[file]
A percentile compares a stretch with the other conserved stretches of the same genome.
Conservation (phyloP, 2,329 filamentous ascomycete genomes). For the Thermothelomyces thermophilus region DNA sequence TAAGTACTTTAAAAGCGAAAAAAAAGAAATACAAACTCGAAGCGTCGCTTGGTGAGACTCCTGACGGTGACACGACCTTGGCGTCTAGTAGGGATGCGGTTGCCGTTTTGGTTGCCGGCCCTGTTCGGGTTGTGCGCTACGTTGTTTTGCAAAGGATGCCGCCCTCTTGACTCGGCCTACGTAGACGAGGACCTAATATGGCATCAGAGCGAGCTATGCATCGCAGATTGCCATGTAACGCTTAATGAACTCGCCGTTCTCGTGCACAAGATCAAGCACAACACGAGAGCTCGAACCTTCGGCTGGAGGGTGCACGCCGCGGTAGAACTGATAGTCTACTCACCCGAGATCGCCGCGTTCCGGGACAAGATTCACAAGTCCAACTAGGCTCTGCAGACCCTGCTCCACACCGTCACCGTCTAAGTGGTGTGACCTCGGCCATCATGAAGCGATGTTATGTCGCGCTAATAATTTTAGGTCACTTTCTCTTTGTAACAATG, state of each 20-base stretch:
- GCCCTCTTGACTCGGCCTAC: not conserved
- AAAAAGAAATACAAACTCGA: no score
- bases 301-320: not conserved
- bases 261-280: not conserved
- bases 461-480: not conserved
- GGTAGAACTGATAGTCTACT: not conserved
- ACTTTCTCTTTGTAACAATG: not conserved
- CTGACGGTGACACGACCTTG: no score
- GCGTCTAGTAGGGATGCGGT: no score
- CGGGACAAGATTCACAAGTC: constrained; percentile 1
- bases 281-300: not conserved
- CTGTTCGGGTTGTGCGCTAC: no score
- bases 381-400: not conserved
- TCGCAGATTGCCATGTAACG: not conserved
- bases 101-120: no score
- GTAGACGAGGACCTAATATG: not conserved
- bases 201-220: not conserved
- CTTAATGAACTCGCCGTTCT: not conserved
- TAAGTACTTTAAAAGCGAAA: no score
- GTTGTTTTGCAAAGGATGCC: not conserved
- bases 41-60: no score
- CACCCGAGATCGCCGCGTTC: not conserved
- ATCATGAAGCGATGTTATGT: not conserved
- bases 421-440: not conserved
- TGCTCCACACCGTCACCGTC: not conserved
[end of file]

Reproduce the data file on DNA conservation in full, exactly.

A percentile compares a stretch with the other conserved stretches of the same genome.
Conservation (phyloP, 2,329 filamentous ascomycete genomes). For the Thermothelomyces thermophilus region DNA sequence TAAGTACTTTAAAAGCGAAAAAAAAGAAATACAAACTCGAAGCGTCGCTTGGTGAGACTCCTGACGGTGACACGACCTTGGCGTCTAGTAGGGATGCGGTTGCCGTTTTGGTTGCCGGCCCTGTTCGGGTTGTGCGCTACGTTGTTTTGCAAAGGATGCCGCCCTCTTGACTCGGCCTACGTAGACGAGGACCTAATATGGCATCAGAGCGAGCTATGCATCGCAGATTGCCATGTAACGCTTAATGAACTCGCCGTTCTCGTGCACAAGATCAAGCACAACACGAGAGCTCGAACCTTCGGCTGGAGGGTGCACGCCGCGGTAGAACTGATAGTCTACTCACCCGAGATCGCCGCGTTCCGGGACAAGATTCACAAGTCCAACTAGGCTCTGCAGACCCTGCTCCACACCGTCACCGTCTAAGTGGTGTGACCTCGGCCATCATGAAGCGATGTTATGTCGCGCTAATAATTTTAGGTCACTTTCTCTTTGTAACAATG, state of each 20-base stretch:
- GCCCTCTTGACTCGGCCTAC: not conserved
- AAAAAGAAATACAAACTCGA: no score
- bases 301-320: not conserved
- bases 261-280: not conserved
- bases 461-480: not conserved
- GGTAGAACTGATAGTCTACT: not conserved
- ACTTTCTCTTTGTAACAATG: not conserved
- CTGACGGTGACACGACCTTG: no score
- GCGTCTAGTAGGGATGCGGT: no score
- CGGGACAAGATTCACAAGTC: constrained; percentile 1
- bases 281-300: not conserved
- CTGTTCGGGTTGTGCGCTAC: no score
- bases 381-400: not conserved
- TCGCAGATTGCCATGTAACG: not conserved
- bases 101-120: no score
- GTAGACGAGGACCTAATATG: not conserved
- bases 201-220: not conserved
- CTTAATGAACTCGCCGTTCT: not conserved
- TAAGTACTTTAAAAGCGAAA: no score
- GTTGTTTTGCAAAGGATGCC: not conserved
- bases 41-60: no score
- CACCCGAGATCGCCGCGTTC: not conserved
- ATCATGAAGCGATGTTATGT: not conserved
- bases 421-440: not conserved
- TGCTCCACACCGTCACCGTC: not conserved